Conversation is a key thing in human life and yet we don’t know how to do it properly; it is often hindered by not listening properly or by not being completely truthful. Peterson calls ‘jockeying for position’ the situation in a conversation where people think more on the reply they want to make than in what is being said. Good conversation, of the kind people exchange views with one another, is becoming rare.  The alternative to the standard conversation involving two or more interlocutors is thinking. We can create a conversation in our minds by reflecting deeply and enacting our viewpoint and that of another person. Self-criticism often passes for this type of thinking, but is not a reflection with an internal dialogue. As Peterson shows, conversation is a great opportunity to organize thoughts effectively and to clean up our minds. Putting it in another way, conversation is the key to good mental health.

Simplicity is one characteristic of all 12 rules for life prescribed by Peterson. This simplicity comes from the vision of the tip of an iceberg of meaning. However, a lot of effort is required to grasp in full the iceberg of meaning. There is a lot of meaning behind each of these 12 rules of life. All 12 rules rest either on scientific findings or on the wisdom of ancient narratives and their archetypes, or on both things.  Meaning, according to Jordan, is the most important thing anyone could wish for in life for it allows us to find equilibrium between order and chaos. A necessary condition for meaning is truth. Many people are incapable of accepting  the world as it is, and prefer instead to hang on to their idea of how the world should be. These are the kind of people who hate Jordan and try to defame his character.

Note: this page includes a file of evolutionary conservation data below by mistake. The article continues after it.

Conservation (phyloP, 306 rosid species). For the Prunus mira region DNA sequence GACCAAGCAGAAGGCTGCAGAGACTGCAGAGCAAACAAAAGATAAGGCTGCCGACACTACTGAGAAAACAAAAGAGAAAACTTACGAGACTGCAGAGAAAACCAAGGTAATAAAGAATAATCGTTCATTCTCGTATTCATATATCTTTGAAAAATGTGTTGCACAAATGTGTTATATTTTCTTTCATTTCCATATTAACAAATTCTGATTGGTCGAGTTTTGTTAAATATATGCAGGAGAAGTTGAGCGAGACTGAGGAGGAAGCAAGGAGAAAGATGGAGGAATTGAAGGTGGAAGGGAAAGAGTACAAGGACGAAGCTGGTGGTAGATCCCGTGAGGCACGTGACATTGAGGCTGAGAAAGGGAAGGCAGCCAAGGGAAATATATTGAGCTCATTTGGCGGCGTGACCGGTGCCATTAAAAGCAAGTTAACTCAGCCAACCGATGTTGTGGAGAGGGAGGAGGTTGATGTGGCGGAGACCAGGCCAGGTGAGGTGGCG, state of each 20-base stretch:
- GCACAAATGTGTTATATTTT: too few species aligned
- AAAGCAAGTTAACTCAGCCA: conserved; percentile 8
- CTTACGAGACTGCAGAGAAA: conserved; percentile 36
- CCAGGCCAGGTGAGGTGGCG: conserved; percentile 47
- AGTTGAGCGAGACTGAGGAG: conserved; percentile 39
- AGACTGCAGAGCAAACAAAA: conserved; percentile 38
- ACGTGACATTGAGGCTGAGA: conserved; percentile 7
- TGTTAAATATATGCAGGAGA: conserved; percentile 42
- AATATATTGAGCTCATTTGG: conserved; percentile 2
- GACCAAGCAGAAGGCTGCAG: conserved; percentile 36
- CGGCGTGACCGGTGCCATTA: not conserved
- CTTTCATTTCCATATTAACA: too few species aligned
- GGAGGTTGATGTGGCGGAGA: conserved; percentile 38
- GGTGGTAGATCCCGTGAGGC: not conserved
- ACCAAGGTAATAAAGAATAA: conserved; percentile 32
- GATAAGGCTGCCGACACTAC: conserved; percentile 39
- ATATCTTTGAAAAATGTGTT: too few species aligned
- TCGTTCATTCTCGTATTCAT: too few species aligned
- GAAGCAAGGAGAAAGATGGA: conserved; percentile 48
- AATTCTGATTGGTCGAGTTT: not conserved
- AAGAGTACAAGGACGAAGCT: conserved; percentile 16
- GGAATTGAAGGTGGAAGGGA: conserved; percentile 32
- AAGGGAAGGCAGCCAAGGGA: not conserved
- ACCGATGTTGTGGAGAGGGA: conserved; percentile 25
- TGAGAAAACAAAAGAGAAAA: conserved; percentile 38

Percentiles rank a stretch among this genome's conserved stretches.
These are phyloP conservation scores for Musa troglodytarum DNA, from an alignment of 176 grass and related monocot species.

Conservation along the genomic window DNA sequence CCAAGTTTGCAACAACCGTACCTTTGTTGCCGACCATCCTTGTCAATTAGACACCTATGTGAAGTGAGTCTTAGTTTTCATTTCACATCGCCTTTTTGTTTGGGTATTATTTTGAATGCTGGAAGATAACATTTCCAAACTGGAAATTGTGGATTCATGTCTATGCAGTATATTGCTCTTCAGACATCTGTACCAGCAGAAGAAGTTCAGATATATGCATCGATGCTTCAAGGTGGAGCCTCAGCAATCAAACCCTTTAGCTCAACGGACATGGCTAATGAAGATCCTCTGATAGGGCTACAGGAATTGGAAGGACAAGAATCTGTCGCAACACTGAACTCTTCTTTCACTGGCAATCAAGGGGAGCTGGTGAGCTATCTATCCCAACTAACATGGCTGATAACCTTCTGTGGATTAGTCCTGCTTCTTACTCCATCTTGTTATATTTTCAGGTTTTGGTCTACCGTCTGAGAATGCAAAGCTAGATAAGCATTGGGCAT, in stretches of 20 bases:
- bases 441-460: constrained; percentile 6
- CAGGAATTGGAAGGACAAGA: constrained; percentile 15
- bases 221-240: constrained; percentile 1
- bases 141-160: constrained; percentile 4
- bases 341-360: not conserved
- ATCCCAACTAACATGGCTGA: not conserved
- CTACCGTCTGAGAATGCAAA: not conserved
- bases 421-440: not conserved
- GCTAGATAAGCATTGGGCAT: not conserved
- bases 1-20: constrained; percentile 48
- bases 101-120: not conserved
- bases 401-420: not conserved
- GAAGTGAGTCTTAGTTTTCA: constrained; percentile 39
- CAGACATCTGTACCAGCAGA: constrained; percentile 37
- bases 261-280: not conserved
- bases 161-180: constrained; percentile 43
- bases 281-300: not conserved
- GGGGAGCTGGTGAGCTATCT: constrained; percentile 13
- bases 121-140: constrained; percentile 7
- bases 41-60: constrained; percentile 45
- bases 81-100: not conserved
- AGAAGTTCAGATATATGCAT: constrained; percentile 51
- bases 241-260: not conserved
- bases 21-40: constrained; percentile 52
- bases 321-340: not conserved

The book 12 Rules for Life by Jordan B. Peterson is at the top of the league of self-help books and the reason for that is the clarity with which the author depicts life’s problems and the ways people deal with them, which, in turn, is due to the fact that Jordan is a public intellectual and a world-class research psychologist, as well as an individual who has experienced a fair share of problems in his own life. Peterson’s book offers the intelligent ways to deal with the problems of modern life, from  social isolation and alcohol or substance abuse, to nihilism and the inability to  accept the truth about the world; we can include in this list a range of mind disorders from anxiety to depression. Meaning, not happiness, is the objective of these 12 rules. Happiness is a term that derives from ‘happy’ but  ‘happy’ is  not synonymous with ‘good’. Good includes a range of things like self-respect and the Golden Rule regarding treating others; that which allow us to live our lives with integrity and with hope for further improvement is ‘good’ while the opposite of that is ‘hell’.  Only through meaning we can evade hell and have the necessary courage to face the tragedies of life.


Joaquina Pires-O’Brien is a Brazilian translator, essayist and former research  botanist, living in England. Her book of essays O homem razoável (The Reasonable Man) was published simultaneously in Portuguese and Spanish in 2016, and is available from Amazon in Kindle and paperback editions. In 2010, she founded PortVitoria, a digital magazine that publishes articles in English, Portuguese and Spanish. Jo is also the founder-editor of PortVitoria, a magazine for the Iberian culture.